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Mnica da Silva Perez

HUC 106
Prof. Dr. Joni Schwartz
May 4, 2016
Specific Purpose: To persuade my audience that adopt a pet is better than buy one.
Central Idea: Millions of pets are rescued every year and they are killed if not adopted.

I will introduce my topic with some rhetorical questions and statistics about rescued


pets in the U.S.

Since I believe adoption is better than purchase, and as I have adopted all my 4 dogs,
I want to persuade my audience to from now on look for pets in shelters instead of pet


My main points are:
A. Differences between Pet Stores and Shelters
B. Reasons to Adopt
C. How to Adopt a Pet

1. Differences between Pet Stores and Shelters
1.1. How Pet Stores Work (Breeders/Puppy Mills)
According to the article Rescue Me, from Vegetarian Times Magazine (2014),
many pet stores sell pets from puppy mills they operate in large-scale operations
and place profit over well-being of the animals.
1.2 How Shelters Work
Shelters are non-profit organizations that work to rescue pets from abuse and
dangerous environments. They take care of the pets with training, vet visits,
vaccinations and medication, neutering, and microchips (Bowman, 2015). Many
shelters have their rescue pets euthanized if not adopted (The Humane Society).

2. Reasons to Adopt
Now I would like to tell you some good reasons to adopt a pet instead of buy one.
2.1 Support Shelters
There are around 3,500 shelters in the U.S and 10,000 rescue groups and
sanctuaries, according to the Humane Society. No reason to say you cannot find the pet
you would like to adopt. When adopting, you donate an amount to help the shelter to
continue its work it is less than the amount you would have to spend to buy a pet, take
him/her to the vet and give vaccinations and other things.
2.2 Save Life
Some statistics from 2014, according to the Humane Society and ASPCA:
- 6-8 million of cats and dogs rescued per year;
- More than 3 million are euthanized (most of them are cats);
- 80% of killed pets were healthy;
- About 4 million of dogs and cats adopted per year;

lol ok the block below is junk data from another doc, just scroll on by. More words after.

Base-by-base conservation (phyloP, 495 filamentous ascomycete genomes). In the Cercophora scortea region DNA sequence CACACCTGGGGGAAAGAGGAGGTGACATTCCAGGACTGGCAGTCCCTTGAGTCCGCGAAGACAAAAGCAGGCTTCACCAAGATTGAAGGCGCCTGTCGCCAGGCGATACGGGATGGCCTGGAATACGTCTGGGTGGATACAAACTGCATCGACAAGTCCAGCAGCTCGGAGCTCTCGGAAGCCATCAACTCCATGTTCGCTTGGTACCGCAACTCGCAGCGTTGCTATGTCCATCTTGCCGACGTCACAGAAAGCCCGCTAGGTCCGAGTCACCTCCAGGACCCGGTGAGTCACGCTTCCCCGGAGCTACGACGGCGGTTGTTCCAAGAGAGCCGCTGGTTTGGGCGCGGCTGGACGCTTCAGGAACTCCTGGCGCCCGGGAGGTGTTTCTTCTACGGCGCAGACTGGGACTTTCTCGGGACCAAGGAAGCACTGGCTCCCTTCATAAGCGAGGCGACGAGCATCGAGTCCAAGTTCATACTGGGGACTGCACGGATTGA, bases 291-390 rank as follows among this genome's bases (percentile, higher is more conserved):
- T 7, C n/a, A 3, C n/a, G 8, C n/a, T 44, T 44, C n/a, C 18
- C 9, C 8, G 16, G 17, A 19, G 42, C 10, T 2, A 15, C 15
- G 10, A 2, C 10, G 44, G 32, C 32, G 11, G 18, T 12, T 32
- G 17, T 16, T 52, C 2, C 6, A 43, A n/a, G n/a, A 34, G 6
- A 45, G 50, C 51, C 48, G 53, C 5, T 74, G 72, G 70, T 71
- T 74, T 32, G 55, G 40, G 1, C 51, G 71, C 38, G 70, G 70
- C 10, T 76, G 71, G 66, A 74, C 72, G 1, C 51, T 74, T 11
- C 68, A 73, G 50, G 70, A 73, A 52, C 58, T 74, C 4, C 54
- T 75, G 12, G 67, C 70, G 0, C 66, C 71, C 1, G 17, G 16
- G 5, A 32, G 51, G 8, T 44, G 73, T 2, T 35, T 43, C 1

- 28% of dogs are purchased from pet stores and 29% of pets are adopted
2.3 Save Money
If you adopt a pet, you must just make a donation to help the shelter. The range is
from $75 to $250 (Bowman, 2015; The Humane Society, 2016), but it can vary
depending on the pet and shelter. When buying or acquiring a pet for free, you have
costs of vet visits, vaccinations, neutering, dewormer and microchip. It can be more
than $800 (Bowman, 2015). For instance, the pet store close to my home was buying
a mini English bulldog for $2,000. We donated $200 when we adopted our Pitbull
mix, and she took all vaccinations, medicines and is already microchipped.
2.4 Improve Health
Pets help reduce depression, lower blood pressure, reduce stress, improve
recovery after heart attack, and increase physical activities are some examples of how
pets can help improve your health (Pets for Patriots, 2011). Adopted pets are grateful
for having a home and safety, so they can give more love and loyalty, and these health
improvements will be greater.

3. How to Adopt a Pet

Finally, there is no reason to buy a pet instead of adopt one. Even if you dont
want a mutt, shelters have about 25% of purebred dogs (The Humane Society, 2014).
I just adopted my Pitbull mix, so I know how to help you to find your pet.
Search tools: ASPCA web site, or even
Fill out a form, have some volunteer calling your references and landlord, get a
home visit, and wait for the approval.


I have explained the difference between acquiring a pet from a pet store and a shelter,


some reasons to adopt a pet from a shelter, and how to adopt.

Now, I would like to finish with some pictures of pets before and after their adoption,
to show you how gratifying is to give them a new chance.

Thank you.

ASPCA. (2015). 2014 Annual Report. Retrieved April 25, 2016, from
Barley, L. (2014). Rescue me. Vegetarian Times, (417), 48-51.
Bowman, A. (2015). The Adoption Option. Prevention, 67(5), 126-129.
How pets improve your health - Pets for Patriots. (2011, September 05). Retrieved April 25,
2016, from

The Humane Society of the United States. (n.d.). Retrieved April 25, 2016, from